AUCKLAND - New Zealand's 39-10 hammering of Australia in the Tri-Nations on Saturday was down to a tactical overhaul that followed two successive defeats, All Blacks coach Graham Henry said.
New Zealand dominated the match and kept their hopes of defending their Tri-Nations title alive, winning the 19th game in a row at Eden Park.
Australia have not won there since 1986.
"We changed the game plan around and the guys executed that exceptionally well," Henry told a news conference.
The turnaround sets up an intriguing third match between the two in Brisbane on September 13.
"The next contest is going to be massive, because both teams will have an equal amount of edge," Henry added.
Captain Richie McCaw paid tribute to the work of the tight forwards in dominating their Australian opposites.
"The front five especially had a hell of a game. They [Australia] never got any front-foot ball and some of the tackles that went in forced turnovers," McCaw said.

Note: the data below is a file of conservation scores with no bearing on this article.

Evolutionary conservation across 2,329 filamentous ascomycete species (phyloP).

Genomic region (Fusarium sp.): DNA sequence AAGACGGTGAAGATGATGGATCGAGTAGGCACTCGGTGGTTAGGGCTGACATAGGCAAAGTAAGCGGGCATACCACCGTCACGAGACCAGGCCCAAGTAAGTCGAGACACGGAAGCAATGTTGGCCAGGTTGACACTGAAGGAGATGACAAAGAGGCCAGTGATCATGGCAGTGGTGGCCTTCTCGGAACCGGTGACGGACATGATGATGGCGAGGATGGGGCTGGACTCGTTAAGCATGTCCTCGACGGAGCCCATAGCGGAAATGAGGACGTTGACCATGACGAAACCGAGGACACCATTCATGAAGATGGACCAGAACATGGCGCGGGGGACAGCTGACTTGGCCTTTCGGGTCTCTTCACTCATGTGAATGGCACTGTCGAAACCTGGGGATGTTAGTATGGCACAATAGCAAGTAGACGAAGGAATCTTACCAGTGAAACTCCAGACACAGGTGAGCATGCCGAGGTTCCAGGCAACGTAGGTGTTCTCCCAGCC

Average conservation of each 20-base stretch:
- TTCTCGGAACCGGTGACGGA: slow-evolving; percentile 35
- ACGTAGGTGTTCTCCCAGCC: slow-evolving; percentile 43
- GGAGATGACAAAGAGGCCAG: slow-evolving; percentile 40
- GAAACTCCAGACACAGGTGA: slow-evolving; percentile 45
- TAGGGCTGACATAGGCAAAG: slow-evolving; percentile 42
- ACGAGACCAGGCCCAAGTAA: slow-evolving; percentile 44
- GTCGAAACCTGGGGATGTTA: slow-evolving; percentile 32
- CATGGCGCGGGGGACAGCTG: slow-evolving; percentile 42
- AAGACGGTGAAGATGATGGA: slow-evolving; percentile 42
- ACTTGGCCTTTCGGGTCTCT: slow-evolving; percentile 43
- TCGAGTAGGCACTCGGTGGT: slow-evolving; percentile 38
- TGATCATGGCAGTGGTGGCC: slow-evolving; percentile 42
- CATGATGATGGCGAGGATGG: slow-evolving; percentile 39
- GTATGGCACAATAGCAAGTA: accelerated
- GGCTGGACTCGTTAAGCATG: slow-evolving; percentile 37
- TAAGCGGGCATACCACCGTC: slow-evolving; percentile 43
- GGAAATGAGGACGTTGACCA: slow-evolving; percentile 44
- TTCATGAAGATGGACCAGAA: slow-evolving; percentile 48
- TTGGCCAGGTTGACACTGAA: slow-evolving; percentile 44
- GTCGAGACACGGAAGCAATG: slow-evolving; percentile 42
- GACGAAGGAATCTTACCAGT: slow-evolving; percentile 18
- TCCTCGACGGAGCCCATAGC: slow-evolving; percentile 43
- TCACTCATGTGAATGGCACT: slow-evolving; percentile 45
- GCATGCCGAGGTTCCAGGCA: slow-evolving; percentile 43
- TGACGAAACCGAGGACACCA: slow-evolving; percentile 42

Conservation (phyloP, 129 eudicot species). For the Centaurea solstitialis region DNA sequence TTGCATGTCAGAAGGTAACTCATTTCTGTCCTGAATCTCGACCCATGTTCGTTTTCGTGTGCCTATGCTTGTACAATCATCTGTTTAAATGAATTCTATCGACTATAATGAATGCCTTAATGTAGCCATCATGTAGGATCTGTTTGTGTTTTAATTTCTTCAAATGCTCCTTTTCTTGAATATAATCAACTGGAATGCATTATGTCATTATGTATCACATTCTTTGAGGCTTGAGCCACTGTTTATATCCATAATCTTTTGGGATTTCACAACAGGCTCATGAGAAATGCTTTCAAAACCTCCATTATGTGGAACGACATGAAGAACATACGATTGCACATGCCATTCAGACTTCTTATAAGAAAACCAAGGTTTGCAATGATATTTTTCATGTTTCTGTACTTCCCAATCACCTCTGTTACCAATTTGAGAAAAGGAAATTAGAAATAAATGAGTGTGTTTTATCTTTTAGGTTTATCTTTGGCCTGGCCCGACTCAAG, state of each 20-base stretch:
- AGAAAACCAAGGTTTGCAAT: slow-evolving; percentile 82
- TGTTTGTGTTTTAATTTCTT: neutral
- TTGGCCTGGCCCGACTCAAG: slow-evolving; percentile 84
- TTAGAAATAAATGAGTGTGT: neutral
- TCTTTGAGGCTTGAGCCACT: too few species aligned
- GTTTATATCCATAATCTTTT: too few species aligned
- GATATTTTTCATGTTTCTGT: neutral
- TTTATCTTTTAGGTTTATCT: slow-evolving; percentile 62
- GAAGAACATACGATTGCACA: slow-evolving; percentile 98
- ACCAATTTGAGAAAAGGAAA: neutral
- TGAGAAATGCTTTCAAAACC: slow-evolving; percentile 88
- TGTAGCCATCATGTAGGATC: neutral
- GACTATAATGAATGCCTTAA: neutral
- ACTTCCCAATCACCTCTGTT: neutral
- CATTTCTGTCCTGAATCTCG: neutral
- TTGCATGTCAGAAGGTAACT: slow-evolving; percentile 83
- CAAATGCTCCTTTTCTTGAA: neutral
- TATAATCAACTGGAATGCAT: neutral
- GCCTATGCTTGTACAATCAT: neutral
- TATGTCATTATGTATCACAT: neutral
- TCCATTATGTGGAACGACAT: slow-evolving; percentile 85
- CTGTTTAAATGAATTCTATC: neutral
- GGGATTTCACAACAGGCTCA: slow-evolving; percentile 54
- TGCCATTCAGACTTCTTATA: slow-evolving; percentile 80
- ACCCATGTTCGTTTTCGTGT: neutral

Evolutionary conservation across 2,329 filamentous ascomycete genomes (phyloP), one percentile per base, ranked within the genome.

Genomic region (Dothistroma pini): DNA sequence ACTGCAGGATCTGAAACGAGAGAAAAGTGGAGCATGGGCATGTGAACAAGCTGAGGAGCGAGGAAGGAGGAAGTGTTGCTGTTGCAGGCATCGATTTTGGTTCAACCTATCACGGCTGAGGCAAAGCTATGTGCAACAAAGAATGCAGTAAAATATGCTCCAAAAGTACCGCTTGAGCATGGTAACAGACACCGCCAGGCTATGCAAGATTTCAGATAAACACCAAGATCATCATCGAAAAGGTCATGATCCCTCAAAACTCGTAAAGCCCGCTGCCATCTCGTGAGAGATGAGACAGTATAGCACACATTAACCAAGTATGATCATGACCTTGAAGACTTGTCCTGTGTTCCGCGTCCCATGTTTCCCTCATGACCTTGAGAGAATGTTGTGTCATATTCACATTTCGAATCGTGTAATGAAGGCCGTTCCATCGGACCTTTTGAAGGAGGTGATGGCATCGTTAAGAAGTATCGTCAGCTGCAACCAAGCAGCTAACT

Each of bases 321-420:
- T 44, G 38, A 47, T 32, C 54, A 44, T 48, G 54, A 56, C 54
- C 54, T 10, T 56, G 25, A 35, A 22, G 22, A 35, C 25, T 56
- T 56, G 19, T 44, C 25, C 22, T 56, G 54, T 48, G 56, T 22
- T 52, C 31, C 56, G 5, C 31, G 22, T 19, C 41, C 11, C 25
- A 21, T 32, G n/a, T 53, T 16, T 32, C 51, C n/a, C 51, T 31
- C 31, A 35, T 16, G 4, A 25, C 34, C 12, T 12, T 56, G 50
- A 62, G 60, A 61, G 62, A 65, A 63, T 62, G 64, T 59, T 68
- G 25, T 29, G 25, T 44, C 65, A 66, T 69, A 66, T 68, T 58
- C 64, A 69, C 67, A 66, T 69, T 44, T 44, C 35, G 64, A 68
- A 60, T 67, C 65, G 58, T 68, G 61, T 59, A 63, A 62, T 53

"We camped down their end of the field for periods and got the points we were after."
The lineout, often a source of headaches for New Zealand, functioned perfectly, securing almost all their own ball as well eight throw-ins from Australia.
In contrast the Wallabies saw little of the ball and spent too much of the match in their own half, with New Zealand dominating both the scrums and lineouts.
"The All Blacks built pressure and didn't allow us to build any pressure," Australia coach Robbie Deans said.
"It's [the lineout performance] not one we'll reflect on with a lot of pride, and that reflected the way the game went."
Australian captain Stirling Mortlock insisted the Wallabies had made the effort but things did not go their way.
"The harder we tried the more we seemed to dig ourselves into a hole," he said. "We'll lick our wounds, we'll get a break now for a week and regroup."
New Zealand edged to the top of the Tri-Nations table, after securing a bonus point for scoring four tries, with Australia second and South Africa third. - Reuters